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Guest Episode! Q & A with Cam (our writer)

Ezra Szanton
Ezra Szanton
Hello! Y'all wrote in some great questions! One particularly insightful one came from Demetri, and it was for our writer Cam. Cam has written an illuminating answer I think is pretty insightful into their writing process. The question and answer are pretty long so I’ll let them get to it, enjoy!
What’s your philosophy on writing a character the player can empathize with?
Playing Out of CTRL, it was very clear to me that the player character has a secret past that the audience is left unaware of. Only by paying close attention to Clarity’s dialogue and Echo’s self-directed fear do we get an idea of what Echo’s background is and why this particular haunted computer might be talking to her the way it is. It’s a very interesting way of exploring a story, and it’s very unconventional. Together with an excellent script and a hunt-and-copy mechanic for composing responses it results in a very entertaining and original game.
The thing that sticks out to me is that in the context of a very small and linear set of dialogue written for a jam, it naturally targets a narrow range of emotions. Only a player that plays the conversation straight and attempts to go along with the story is able to properly step into Echo’s shoes; it’s very easy to dismiss the narrative or start messing around and lose the better part of that natural storytelling. Do you have any plans to partially tailor the story to these types of players though a more complex dialogue tree, or is Out of CTRL meant to be a more linear experience in the vein of Simulacra/Pipe Dreams?
Making a character you can empathize with is very difficult. For our Demo, when I was writing Clarity and Echo, I was on a very big time crunch, and I’m very happy that people were able to empathize with them!!! I wrote all the dialogue in a google spreadsheet, and next to each Clarity line, I wrote what a player *might* respond with. I knew there would be outliers, and people who would try to break the game, but in my mind, if people wanted to break the game, then that’s their version of fun. Not everyone want to play very narrative focused games! (And to be fair, seeing what wild things you can say with the copy/paste mechanic is fun in its own right!!) Using the fake player responses I made, I tried to make Clarity’s next line react to that in a way that makes sense, whether the player responded positively OR negatively. Adding Echo’s voice lines came a bit after. I would give her things to say in places that I felt made sense, like the tutorial in the beginning, her confusion to Clarity knowing to much, anger at Clarity blaming her for something where she felt to be the victim, and fear of the whole situation.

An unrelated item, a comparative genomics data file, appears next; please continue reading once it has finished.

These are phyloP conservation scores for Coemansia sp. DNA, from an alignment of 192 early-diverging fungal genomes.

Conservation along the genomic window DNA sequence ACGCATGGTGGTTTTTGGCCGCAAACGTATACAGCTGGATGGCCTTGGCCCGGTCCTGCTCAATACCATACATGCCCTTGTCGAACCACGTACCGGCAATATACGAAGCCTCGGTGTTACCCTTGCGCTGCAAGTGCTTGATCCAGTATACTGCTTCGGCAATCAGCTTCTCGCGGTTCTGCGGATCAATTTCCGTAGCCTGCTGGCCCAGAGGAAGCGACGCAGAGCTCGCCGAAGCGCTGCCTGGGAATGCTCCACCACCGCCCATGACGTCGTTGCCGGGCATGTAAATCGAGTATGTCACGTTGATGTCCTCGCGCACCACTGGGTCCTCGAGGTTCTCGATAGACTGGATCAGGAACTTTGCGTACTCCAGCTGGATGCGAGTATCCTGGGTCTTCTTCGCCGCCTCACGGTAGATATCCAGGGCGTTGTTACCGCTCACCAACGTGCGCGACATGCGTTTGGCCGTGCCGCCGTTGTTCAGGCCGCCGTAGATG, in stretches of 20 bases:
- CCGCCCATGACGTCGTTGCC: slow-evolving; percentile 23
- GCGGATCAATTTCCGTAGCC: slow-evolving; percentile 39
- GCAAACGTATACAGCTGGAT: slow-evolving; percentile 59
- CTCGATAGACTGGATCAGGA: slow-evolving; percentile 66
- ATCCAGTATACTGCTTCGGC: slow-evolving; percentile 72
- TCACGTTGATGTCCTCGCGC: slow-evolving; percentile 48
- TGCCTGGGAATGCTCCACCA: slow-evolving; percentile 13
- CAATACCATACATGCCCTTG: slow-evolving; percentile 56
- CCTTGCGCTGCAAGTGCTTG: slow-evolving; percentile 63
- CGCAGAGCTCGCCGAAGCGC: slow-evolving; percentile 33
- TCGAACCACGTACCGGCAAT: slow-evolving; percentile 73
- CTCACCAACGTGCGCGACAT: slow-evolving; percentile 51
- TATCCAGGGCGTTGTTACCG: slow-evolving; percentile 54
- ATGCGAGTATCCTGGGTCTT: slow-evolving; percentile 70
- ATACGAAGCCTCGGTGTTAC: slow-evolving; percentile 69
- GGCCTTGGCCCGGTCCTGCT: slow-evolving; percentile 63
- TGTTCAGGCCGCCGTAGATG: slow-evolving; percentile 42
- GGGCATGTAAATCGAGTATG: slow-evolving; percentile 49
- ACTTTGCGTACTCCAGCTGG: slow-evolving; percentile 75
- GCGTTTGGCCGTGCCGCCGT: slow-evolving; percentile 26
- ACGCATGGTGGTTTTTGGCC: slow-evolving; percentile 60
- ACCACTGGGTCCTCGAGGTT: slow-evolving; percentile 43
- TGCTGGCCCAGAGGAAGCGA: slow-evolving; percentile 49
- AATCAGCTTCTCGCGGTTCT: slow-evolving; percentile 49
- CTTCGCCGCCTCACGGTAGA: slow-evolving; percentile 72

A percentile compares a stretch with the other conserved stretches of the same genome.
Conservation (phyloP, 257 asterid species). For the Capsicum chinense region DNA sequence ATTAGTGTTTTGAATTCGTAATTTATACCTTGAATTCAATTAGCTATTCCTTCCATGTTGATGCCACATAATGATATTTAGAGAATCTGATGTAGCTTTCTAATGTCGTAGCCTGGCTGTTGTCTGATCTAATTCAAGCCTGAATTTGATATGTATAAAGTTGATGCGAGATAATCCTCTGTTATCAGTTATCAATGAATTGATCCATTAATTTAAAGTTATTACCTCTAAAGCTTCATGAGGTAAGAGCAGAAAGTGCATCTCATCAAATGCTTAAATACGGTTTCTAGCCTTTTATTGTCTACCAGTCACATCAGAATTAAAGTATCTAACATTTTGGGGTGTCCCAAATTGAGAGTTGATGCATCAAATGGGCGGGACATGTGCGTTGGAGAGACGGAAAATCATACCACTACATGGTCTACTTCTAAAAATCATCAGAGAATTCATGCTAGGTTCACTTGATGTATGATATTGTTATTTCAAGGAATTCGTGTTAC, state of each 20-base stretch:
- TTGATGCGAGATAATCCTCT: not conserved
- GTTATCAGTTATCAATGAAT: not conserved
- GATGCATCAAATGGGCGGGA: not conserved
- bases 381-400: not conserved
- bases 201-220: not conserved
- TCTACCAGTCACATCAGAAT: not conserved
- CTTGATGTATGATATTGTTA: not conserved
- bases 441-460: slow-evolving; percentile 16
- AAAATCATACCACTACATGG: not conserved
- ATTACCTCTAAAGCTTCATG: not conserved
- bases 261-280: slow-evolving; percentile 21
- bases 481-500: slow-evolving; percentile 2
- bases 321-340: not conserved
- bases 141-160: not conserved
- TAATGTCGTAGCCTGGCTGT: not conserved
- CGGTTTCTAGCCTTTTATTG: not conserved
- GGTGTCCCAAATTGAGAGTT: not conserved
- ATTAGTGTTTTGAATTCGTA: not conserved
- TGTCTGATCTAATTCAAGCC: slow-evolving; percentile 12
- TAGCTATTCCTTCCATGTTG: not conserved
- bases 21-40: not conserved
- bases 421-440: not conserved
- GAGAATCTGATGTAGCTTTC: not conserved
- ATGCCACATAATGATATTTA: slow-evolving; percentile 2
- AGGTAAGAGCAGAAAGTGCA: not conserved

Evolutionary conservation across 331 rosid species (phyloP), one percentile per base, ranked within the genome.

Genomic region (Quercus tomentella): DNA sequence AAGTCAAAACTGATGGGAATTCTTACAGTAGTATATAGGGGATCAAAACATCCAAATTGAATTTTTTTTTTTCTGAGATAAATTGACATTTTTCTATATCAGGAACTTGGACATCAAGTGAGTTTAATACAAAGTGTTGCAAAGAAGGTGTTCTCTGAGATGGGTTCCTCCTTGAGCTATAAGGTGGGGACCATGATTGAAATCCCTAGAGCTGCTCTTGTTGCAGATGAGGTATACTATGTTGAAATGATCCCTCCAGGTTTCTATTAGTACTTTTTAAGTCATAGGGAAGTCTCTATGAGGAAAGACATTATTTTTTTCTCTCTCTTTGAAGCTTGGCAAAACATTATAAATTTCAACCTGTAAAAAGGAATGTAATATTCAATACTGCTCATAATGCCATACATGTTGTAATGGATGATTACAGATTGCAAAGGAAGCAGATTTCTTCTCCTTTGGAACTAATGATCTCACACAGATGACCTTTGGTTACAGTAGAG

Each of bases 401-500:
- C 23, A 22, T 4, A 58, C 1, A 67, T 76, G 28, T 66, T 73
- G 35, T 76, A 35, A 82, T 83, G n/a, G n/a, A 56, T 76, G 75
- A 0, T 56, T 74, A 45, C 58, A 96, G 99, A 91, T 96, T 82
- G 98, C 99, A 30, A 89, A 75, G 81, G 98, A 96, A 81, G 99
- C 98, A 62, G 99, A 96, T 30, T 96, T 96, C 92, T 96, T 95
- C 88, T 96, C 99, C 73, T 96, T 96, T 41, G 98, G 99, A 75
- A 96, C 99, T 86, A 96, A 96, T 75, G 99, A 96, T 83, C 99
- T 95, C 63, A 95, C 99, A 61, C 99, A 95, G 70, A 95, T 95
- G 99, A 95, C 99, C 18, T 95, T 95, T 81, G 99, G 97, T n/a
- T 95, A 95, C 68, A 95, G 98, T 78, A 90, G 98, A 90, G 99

When deciding *how* to write those lines, I tried to think of how I would react in the situation, and how I’ve seen similar situations play out in media. I decided Echo would be someone who’s victimhood is reliant on how other view the “dark, tragic backstory.” Echo never picked up the phone, and claims she didn’t know what would happen when she didn’t. Do you believe her? Echo claims she is also a victim in this unknown tragedy, which very well may be true. Tragedy isn’t black and white. But Clarity is haunted here, why? Why does she want Echo to admit what she’s done? Is she really a victim to Clarity, or someone that could have easily avoided this? I wrote really ambiguously, but using that as a guide, I tried to make Clarity’s direct questions and Echo’s emotions feel real. And Katherine’s voice acting REALLY sells this. I think without them, Echo talking may have been less effective.
Overall for our full game, Sam and I are trying to make it interactive, while still following a semi-linear story line. I think we will end up hitting a bit of a wider range of emotions than the demo! And hoping to have more than only interactive choice to keep the player engaged!!! If you decide to replay the game, and respond differently, you will get new/different dialogue, BUT you might still get the same ending. There will be multiple endings, but we’re not sure how many, there should be yet. I think we were leaning towards a smaller number of endings. What do you guys think?
Thanks to everybody who wrote in, we’ll be getting to your questions next! I just figured this question and answer were long and interesting enough to warrant their own email. In the meantime, if you’ve got any more feel free to write in (replying to this email will do the trick). We’ve also got some exciting news to announce next time, so stay tuned!
Stay haunted,
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Ezra Szanton
Ezra Szanton

Out Of CTRL is a creepypasta-inspired interactive fiction game about talking to a corrupted chatbot

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